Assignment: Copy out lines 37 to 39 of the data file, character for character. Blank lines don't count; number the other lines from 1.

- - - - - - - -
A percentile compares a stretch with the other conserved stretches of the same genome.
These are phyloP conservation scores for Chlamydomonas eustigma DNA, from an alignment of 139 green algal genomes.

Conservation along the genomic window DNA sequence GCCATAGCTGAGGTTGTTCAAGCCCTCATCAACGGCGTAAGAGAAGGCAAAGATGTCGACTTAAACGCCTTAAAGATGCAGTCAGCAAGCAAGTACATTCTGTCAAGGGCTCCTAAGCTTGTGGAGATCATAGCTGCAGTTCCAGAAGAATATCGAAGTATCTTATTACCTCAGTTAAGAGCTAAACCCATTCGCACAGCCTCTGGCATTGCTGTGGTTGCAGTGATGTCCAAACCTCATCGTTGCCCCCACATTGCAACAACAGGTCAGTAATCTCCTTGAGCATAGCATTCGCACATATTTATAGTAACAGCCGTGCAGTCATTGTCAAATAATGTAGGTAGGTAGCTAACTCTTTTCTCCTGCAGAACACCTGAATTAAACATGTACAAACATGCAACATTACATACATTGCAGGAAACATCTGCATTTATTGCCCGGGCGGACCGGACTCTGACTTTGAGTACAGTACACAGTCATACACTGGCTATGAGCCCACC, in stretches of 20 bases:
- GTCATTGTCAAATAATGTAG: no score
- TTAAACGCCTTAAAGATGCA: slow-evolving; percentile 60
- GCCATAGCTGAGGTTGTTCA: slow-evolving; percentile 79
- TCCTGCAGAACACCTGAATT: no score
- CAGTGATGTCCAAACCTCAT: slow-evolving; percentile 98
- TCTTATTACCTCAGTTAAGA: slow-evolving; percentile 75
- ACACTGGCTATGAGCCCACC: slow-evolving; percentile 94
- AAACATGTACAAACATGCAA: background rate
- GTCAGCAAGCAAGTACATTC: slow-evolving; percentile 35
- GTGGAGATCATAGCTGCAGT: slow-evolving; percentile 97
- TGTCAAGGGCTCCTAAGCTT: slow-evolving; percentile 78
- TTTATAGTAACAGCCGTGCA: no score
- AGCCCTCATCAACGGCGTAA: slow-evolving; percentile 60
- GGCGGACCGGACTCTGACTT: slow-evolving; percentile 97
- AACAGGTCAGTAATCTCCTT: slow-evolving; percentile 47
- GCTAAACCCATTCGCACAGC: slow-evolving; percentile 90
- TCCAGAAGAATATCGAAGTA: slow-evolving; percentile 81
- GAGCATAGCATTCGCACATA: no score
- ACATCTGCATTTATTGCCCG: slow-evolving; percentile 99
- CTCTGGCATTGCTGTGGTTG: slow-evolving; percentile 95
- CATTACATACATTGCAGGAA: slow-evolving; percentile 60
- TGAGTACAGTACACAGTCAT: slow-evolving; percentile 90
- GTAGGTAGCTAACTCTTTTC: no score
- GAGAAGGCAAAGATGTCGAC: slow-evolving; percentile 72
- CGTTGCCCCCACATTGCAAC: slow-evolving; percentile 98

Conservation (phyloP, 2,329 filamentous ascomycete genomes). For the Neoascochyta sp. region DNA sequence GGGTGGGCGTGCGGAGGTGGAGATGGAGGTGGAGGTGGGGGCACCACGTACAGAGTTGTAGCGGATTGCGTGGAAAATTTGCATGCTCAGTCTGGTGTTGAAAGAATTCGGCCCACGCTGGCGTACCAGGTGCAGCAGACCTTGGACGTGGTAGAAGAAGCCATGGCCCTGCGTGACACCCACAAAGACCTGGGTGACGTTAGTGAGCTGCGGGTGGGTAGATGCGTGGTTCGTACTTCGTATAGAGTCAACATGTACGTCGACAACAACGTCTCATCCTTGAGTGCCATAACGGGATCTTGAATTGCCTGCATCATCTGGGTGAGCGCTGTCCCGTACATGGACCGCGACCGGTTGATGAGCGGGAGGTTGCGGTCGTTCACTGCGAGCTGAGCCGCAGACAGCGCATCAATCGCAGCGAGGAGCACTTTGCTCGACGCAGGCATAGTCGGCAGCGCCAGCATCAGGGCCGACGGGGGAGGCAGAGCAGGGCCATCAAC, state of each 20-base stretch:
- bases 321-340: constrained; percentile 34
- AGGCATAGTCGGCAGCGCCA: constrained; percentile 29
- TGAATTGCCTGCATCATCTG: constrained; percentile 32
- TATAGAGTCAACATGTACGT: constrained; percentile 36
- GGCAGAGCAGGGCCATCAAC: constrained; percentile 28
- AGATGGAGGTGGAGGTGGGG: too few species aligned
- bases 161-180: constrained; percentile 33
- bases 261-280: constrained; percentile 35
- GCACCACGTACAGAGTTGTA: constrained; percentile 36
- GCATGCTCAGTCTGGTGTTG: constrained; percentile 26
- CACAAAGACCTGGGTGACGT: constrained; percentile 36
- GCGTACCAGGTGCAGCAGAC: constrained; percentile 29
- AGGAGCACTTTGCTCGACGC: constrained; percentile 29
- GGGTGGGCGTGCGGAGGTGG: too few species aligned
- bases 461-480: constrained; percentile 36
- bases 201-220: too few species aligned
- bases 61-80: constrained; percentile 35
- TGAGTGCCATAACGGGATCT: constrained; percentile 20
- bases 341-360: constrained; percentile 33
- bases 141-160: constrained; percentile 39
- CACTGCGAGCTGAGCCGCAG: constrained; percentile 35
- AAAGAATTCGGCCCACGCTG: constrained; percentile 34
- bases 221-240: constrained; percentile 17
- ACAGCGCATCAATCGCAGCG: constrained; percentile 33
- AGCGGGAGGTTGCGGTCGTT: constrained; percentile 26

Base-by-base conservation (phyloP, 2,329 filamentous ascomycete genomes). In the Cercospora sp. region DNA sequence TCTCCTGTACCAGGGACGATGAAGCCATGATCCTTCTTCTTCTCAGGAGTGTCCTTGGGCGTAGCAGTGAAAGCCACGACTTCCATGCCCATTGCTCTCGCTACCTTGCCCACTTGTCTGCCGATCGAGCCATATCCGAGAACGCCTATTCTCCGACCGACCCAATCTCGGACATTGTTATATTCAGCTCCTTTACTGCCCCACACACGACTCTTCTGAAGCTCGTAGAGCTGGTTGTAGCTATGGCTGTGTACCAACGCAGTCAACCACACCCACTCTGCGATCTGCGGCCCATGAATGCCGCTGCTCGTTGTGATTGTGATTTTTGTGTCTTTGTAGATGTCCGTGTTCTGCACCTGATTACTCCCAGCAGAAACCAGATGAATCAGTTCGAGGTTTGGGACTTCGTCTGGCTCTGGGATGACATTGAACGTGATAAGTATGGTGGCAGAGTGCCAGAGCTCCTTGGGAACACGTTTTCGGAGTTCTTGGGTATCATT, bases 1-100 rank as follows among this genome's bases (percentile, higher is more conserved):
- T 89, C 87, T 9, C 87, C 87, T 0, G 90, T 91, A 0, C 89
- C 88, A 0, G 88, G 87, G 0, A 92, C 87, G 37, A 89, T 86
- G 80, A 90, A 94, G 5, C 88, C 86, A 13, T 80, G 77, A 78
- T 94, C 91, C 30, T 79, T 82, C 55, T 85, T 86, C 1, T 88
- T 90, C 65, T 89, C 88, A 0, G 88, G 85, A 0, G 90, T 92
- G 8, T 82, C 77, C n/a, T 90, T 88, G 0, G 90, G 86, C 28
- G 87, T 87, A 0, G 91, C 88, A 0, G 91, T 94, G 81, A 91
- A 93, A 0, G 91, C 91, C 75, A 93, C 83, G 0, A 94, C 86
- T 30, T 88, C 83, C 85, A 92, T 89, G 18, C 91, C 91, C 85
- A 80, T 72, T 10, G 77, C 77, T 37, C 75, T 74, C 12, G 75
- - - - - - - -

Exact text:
- bases 261-280: constrained; percentile 35
- GCACCACGTACAGAGTTGTA: constrained; percentile 36
- GCATGCTCAGTCTGGTGTTG: constrained; percentile 26